Self-Analyze Your Finances and Set Your Goals
Looking at your finances and where you stand is a good place to start. Figure out what percent of your portfolio or amount of money you are willing to invest in early-stage startups. Consider what that looks like, for you personally, in the short term (next 12 months) and long term (5 years).
After this, you can look at your life and career goals—what do you want to accomplish at this stage?
“I started [angel investing because I wanted to diversify my retirement portfolio,” said Monique Maddox, CEO & Founding Principal of Macrame Technologies and Minnesota angel investor. “I had maxed everything else out, [and] saw this as an opportunity…participating in a fund is an easy way to do it,” she added.
Make a point to revisit your goals and continue to steadily build out your portfolio.
Find where to start
Like anything else in life, you must start somewhere. In fact, every investment made or passed on is an opportunity to learn how to improve for future deals.
Learning from other individuals or groups of investors is also a great option. "Joining as an LP in funds or in angel groups like Gopher Angels, [are] great ways to learn if you can get involved in the diligence process," said Daren Cotter, Founder & CEO of Inbox Dollars and angel investor.
“Look into platforms where you can invest less and learn more,” he said. Investing alongside others with more experience or who have a different perspective on investment opportunities can accelerate this learning.
Know what to look for
This is an important one—many investors would agree that a fair return for the perceived risk taken is table stakes for any investment. If this isn’t a fair tradeoff, the deal is over before even starting. Try to calculate risk by including factors like deal terms, market opportunity, timing, competition, and competitive advantage.
Another factor that investors need to evaluate are the people behind the company.
"Early-stage is all about the founder - do you believe in them? Founders need to prove if they are coachable; sometimes their passion will be so focused on the product and not the business and that can be a red flag,” said Genevieve Gilbreath, Co-Founder of Springdale Ventures and angel investor. “Can they build the business and the team to attract the right talent and customers?”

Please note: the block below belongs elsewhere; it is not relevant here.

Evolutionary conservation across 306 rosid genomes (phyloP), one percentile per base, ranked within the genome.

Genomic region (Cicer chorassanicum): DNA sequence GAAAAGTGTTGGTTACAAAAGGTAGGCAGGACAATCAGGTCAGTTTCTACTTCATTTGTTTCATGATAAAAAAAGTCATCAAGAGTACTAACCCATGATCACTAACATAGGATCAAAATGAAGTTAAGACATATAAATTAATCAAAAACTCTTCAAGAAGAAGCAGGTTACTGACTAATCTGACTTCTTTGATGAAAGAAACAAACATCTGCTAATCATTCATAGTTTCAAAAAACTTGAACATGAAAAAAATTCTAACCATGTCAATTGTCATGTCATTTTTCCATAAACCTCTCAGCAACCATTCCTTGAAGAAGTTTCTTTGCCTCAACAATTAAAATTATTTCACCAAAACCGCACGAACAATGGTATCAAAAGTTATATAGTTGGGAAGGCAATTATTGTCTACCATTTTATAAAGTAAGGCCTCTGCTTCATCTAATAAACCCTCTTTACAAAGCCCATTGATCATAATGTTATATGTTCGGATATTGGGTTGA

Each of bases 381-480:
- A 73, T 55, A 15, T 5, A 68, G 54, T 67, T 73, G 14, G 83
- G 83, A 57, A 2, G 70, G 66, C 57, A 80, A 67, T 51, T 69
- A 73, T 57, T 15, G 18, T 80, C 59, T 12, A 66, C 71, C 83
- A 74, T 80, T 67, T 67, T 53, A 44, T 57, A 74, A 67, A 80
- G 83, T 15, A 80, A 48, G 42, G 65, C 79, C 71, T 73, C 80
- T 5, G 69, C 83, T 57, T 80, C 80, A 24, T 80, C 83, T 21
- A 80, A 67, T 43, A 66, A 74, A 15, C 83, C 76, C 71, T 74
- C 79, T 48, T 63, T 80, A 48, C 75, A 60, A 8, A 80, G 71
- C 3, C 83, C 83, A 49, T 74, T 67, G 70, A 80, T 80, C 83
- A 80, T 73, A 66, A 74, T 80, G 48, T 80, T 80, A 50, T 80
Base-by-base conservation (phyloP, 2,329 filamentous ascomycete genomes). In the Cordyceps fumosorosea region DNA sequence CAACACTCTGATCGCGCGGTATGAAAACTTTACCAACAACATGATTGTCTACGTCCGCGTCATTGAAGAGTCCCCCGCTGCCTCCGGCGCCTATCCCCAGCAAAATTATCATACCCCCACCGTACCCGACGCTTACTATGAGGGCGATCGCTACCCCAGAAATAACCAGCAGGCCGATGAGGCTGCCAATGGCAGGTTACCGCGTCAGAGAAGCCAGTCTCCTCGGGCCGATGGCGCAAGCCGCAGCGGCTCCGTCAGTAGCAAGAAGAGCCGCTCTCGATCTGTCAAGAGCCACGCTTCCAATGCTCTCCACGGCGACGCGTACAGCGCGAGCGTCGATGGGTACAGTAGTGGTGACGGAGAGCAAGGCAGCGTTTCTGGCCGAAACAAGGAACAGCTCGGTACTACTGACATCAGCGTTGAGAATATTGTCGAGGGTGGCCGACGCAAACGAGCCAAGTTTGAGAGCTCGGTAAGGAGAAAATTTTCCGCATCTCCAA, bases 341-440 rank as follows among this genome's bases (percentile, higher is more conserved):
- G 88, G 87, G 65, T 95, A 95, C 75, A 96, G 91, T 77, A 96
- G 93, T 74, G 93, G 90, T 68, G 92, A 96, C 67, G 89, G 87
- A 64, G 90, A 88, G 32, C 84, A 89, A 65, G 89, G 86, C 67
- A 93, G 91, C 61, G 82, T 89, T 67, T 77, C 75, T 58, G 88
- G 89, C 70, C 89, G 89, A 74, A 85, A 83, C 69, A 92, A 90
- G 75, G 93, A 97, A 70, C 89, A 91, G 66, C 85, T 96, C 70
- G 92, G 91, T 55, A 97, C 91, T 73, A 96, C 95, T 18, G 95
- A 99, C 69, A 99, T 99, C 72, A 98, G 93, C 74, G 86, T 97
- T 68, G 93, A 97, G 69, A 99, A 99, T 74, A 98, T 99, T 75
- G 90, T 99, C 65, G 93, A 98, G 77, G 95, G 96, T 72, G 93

This can be tricky to evaluate in businesses that are just starting out. “Early-stage [startups] do not have the money for a big team. [A] team means [management, plus] advisors or members who may or may not have equity at this point,” said Kathy Tune, CFO of Odanata Health, Inc and angel investor. “[The] founder and team need to be resilient.”
Team evaluation will always differ from investor to investor, and each will have their own mix of qualitative considerations when assessing teams. However, what differentiates a novice investor from a pro is a solid thesis: narrow down what matters to you, test it, refine it, build your model and process, and never let go.
Never stop learning
Being a lifelong learner, and being willing to unlearn things, isn’t just a good idea for angel investing. Almost everything in life can be approached this way.
Specifically for angel investing, when this mindset is embraced it can be the fun part—just when you think you’ve got it down, another idea, startup, or business model, might come along that changes everything.
“Nothing is static, everything is always changing; [it's a] constant learning process when it comes to angel investing,” said David Russick, Co-Founder of Gopher Angels.
From industries to deal structures, startup conditions to communities, the landscape is always shifting. But with the right people, this can be the best part.